About Obesity

Obesity, defined as an excess of fat, is the leading cause of preventable death in the United States. The best measurement of a person's body fat is the body mass index, commonly referred to as BMI. A patient's BMI is used to assign which category of obesity he or she belongs. Depending on one's BMI, one may fall into the categories of overweight (BMI between 25 and 29.9), obese (BMI greater than 30) or morbidly obese (more than 100 pounds overweight).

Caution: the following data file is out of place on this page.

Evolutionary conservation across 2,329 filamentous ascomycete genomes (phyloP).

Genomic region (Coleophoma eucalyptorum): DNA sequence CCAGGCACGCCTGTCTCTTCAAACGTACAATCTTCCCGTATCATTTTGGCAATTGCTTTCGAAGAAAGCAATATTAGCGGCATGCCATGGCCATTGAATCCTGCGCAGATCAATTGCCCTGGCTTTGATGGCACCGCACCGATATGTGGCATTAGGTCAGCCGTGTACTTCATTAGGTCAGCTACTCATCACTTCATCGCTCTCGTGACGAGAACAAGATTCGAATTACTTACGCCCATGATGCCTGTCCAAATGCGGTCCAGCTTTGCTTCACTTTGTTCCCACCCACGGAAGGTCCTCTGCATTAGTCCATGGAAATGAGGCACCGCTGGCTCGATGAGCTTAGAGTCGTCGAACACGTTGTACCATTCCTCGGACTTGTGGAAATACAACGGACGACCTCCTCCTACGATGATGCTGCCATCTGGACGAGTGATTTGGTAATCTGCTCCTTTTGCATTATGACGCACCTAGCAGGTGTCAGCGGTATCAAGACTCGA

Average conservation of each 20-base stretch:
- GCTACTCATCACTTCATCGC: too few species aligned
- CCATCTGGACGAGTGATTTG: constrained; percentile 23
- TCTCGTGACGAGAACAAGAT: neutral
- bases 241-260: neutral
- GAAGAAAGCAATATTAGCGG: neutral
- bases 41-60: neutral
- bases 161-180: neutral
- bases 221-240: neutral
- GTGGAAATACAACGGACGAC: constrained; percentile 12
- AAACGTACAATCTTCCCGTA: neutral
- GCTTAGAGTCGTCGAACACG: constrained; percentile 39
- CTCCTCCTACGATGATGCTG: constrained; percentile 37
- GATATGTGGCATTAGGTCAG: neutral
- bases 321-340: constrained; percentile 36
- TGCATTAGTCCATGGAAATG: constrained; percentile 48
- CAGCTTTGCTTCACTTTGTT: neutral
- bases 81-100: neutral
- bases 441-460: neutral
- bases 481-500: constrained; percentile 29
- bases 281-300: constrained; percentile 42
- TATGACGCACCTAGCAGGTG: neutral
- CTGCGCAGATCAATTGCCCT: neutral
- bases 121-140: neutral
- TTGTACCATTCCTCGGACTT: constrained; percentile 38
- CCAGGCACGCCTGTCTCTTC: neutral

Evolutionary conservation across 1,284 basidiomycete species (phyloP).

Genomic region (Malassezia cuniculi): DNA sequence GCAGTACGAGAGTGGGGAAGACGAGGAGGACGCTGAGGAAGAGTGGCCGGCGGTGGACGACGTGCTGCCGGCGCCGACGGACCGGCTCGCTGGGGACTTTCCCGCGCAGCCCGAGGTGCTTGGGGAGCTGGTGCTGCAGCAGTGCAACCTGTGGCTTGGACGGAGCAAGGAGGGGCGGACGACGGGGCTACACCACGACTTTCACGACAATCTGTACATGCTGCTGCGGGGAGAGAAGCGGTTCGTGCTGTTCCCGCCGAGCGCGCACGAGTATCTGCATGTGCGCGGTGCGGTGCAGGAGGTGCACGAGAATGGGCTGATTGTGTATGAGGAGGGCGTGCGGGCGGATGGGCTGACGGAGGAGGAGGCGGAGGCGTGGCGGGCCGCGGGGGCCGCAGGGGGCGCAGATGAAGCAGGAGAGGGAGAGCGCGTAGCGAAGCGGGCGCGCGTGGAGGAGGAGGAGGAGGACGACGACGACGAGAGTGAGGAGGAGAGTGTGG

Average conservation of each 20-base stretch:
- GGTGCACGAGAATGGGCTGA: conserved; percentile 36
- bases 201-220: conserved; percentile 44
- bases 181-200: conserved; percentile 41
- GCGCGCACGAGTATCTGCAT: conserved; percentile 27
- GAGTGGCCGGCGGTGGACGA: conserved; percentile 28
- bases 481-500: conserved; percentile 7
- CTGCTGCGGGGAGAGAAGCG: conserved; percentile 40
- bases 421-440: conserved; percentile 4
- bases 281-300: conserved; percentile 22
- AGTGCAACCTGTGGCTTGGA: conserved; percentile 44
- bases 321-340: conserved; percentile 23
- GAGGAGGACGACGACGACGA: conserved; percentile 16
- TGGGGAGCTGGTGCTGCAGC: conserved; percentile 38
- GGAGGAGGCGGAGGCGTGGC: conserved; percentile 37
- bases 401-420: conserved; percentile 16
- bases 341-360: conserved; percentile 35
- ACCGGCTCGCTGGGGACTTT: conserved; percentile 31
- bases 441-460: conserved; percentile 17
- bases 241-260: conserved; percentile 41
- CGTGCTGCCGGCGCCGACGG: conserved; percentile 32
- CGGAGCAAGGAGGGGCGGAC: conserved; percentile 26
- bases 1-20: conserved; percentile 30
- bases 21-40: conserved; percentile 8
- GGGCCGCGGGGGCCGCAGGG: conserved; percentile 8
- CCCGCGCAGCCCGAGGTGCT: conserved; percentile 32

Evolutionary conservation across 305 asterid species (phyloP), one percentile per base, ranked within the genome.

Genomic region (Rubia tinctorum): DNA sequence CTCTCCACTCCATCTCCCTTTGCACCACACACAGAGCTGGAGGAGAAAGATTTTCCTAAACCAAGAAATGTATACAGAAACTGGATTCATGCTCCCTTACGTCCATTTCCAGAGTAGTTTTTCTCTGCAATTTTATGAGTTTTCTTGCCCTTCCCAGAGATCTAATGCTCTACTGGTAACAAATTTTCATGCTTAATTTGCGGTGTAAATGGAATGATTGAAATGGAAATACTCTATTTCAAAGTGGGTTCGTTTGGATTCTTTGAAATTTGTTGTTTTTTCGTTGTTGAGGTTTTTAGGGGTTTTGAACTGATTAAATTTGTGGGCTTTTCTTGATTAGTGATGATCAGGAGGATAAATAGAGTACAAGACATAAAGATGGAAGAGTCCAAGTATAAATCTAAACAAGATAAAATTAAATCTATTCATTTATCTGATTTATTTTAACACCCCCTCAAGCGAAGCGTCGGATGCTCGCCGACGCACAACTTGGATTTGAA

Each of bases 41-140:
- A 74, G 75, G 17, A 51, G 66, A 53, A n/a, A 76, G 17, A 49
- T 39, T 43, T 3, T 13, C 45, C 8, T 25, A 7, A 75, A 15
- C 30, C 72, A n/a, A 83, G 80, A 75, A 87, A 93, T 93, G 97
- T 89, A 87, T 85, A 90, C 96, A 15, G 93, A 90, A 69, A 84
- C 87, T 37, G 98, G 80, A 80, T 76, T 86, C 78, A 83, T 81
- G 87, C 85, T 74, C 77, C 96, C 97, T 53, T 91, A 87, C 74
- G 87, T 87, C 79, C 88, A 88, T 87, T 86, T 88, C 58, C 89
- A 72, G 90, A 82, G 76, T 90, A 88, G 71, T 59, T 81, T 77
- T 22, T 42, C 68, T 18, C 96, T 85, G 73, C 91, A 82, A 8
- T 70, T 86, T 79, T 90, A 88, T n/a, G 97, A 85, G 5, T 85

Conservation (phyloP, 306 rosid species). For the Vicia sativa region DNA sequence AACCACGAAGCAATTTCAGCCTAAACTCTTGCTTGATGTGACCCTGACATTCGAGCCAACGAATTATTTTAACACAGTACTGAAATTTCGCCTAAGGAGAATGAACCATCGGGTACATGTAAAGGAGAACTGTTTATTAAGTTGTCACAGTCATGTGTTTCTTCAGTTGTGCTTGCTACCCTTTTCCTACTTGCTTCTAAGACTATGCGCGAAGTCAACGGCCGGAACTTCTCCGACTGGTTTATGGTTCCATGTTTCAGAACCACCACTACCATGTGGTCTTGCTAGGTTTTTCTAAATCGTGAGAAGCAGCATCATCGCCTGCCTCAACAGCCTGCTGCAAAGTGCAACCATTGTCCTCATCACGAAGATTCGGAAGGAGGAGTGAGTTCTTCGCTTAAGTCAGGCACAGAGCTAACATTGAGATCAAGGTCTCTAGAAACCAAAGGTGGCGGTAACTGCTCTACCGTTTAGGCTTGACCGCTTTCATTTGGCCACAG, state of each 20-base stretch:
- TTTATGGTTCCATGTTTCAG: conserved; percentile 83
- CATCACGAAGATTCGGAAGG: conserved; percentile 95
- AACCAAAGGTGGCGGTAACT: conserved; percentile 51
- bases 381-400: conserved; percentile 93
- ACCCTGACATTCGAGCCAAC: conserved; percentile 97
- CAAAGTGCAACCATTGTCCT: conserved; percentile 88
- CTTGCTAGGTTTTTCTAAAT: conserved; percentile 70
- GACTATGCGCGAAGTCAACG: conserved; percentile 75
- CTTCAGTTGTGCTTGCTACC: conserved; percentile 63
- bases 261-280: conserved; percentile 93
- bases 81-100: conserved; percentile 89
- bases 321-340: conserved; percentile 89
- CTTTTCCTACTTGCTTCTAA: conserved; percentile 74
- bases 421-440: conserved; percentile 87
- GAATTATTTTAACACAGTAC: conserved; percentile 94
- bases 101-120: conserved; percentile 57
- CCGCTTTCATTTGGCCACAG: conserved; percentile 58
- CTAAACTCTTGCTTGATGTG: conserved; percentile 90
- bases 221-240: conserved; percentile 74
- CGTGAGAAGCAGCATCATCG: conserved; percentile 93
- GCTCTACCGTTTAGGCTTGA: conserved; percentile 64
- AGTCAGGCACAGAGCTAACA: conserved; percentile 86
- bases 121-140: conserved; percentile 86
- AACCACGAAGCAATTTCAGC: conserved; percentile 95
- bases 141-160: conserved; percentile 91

Obesity can be caused by many different factors. While a lifestyle of overeating and lack of exercise is the most common cause, the factors below can also contribute to obesity:

- Age
- Gender
- Genetics
- Psychological Issues

Morbid obesity is considered the most severe level of obesity. Statistically, those who are obese or morbidly obese may have a shorter life expectancy. Co-morbidities, additional medical conditions caused by obesity, can develop. A sample of common co-morbidities includes Type II diabetes, high cholesterol, stroke and arthritis.